On June 3, 2019, the Physician Clinical Registry Coalition submitted comment letters on proposed rules from the Office of the National Coordinator for Health Information Technology (ONC) and the Centers for Medicare and Medicaid Services (CMS) related to information blocking and interoperability.

ONC’s proposed rule implements Section 4004 of the 21st Century Cures Act, which prohibits information blocking by health care providers, health IT developers, and health information networks and exchanges.  In its comments, the Coalition urged ONC to address both the ability of electronic health record (EHR) vendors to exchange electronic health information, as well as the usability of the exchanged data.  The Coalition expressed concern about the breadth of ONC’s proposed definitions of health information networks and health information exchanges, as these definitions appeared to be contrary to Congressional intent.   The Coalition strongly urged ONC to ensure that its proposed exceptions to the information blocking prohibition be narrowly tailored.  The Coalition also asked ONC to provide additional information regarding how it will effectively enforce the information blocking provision.  Click here to read the full letter.

CMS’s proposed rule focuses largely on patient access to health care data and interoperability.  In its comments, Coalition urged CMS to take steps to expand provider access to data in order to promote quality of care and enhance health care decision making, as well as to take steps to encourage participation in clinical data registries. Click here to read the full letter.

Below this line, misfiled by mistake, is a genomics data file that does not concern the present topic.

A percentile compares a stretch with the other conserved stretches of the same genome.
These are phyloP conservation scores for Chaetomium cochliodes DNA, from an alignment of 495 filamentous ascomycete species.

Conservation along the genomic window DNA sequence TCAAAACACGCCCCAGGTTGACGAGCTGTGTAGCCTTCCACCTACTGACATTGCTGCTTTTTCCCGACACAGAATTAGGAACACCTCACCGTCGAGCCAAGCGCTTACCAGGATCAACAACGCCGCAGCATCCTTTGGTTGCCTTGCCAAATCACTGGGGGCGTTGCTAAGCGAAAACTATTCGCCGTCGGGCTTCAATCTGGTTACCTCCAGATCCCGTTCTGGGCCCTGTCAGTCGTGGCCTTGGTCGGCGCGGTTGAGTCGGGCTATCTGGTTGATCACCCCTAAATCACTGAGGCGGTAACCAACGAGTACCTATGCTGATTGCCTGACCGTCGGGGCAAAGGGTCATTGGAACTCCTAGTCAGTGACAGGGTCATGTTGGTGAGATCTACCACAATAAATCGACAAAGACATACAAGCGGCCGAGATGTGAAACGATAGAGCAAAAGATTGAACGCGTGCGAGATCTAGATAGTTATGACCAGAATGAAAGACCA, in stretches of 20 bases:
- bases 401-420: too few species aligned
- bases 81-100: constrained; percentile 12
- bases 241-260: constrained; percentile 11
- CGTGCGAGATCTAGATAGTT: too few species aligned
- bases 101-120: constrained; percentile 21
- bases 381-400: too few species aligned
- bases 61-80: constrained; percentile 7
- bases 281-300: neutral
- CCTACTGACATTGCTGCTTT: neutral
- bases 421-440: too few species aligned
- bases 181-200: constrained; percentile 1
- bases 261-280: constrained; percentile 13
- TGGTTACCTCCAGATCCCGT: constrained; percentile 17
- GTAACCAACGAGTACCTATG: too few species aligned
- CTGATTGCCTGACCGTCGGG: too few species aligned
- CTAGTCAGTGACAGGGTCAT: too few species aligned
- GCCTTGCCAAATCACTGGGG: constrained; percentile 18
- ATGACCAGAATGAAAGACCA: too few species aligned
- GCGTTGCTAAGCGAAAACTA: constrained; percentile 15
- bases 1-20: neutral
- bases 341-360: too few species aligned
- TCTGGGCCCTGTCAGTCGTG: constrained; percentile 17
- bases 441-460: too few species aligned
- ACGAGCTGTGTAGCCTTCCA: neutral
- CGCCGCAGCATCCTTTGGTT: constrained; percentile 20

In both comment letters, the Coalition emphasized that registries and their participants must comply with a complex framework of laws and regulations that includes the HIPAA regulations, the Common Rule, the FTC Act, and state privacy laws and security standards.  The Coalition encouraged ONC and CMS to work with the Office for Civil Rights, the Office of Human Research Protections, and the FTC to eliminate conflicts or duplication between HIPAA, the Common Rule, the FTC’s enforcement efforts, and this new regulatory scheme.  The Coalition looks forward to working with each of these agencies and departments on these important issues.